When Elvis Presley was asked his views on war protesters during a press conference at Madison Square Garden in 1972, he famously said: “I’m just an entertainer.” Had it been John Lennon in the hot seat, I think the reporter would have received a very different answer…
Art doesn’t have to be political, but some of the world’s greatest works are. Bob Dylan, Don McCullin, Andy Warhol and George Orwell would be remembered very differently if they shied away from creating anything that was remotely political.
Following issue 114’s interview with photojournalist Nina Berman, N-Photo received several emails suggesting the magazine had no place for politics. And that seemed like a very interesting topic to address in my usual column for N-Photo magazine (opens in new tab), Parting Shot.
Everyone is entitled to their own opinion and I can understand – especially in these politically charged times – why somebody would seek escapism from the political quagmire. And one of the most effective ways to do that is to indulge in a hobby.
N-Photo magazine (opens in new tab) tries to remain objective and cater for as many photographers as possible. The team tries to include content that covers all photography genres, budgets and systems. And while absolute objectivity might be a pipe dream, the magazine tries its darndest to reach it. And that includes catering for those readers who are interested in photojournalism and documentary photography. Two very similar genres that, by their very nature, involve some form of political agenda.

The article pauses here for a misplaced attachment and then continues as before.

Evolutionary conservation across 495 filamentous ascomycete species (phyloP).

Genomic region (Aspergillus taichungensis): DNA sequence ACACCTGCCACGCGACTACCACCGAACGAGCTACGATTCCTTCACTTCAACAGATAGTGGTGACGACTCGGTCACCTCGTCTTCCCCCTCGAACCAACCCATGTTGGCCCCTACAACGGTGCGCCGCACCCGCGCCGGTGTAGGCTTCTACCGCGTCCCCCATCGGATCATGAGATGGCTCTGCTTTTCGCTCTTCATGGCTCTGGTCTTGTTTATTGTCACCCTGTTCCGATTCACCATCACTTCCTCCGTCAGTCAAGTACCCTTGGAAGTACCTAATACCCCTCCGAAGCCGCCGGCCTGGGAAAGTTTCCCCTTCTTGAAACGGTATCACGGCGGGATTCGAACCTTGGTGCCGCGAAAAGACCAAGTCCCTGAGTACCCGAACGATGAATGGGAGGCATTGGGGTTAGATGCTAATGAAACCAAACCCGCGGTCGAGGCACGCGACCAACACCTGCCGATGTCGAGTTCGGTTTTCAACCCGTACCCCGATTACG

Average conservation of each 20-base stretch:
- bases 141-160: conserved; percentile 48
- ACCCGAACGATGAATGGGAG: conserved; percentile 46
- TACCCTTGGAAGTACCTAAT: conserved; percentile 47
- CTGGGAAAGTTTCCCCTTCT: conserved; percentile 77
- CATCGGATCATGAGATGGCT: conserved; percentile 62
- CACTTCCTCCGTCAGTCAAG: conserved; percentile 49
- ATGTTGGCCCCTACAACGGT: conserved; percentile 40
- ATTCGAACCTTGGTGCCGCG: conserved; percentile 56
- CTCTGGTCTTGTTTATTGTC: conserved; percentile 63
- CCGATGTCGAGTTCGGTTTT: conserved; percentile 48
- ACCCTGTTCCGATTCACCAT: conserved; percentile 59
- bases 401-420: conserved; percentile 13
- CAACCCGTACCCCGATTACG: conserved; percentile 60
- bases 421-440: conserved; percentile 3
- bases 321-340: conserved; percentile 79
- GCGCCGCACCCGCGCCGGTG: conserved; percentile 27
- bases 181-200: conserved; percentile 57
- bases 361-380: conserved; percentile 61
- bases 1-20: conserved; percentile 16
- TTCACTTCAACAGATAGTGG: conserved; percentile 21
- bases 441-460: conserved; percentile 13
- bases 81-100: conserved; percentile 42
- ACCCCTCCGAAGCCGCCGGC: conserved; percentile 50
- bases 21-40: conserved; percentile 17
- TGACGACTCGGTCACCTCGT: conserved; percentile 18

The views and opinions expressed by N-Photo’s contributors (including me) are their own, and asking a photojournalist to avoid any talk of politics is a little like asking a landscape photographer not to mention mountains. Political censorship sets a difficult precedent too. If photojournalism is too political for the pages of N-Photo, should it ban wildlife photographers from promoting conservation efforts?
To return to my music analogy. I really don’t think a music magazine would shy away from including an article on Bob Marley or Creedence Clearwater Revival because some of their music is political.
I want N-Photo to be a space where all photographers feel welcome to share their passion for photography. The magazine can’t guarantee you’ll always agree with the views and opinions of its contributors, but it won’t ask you to either.
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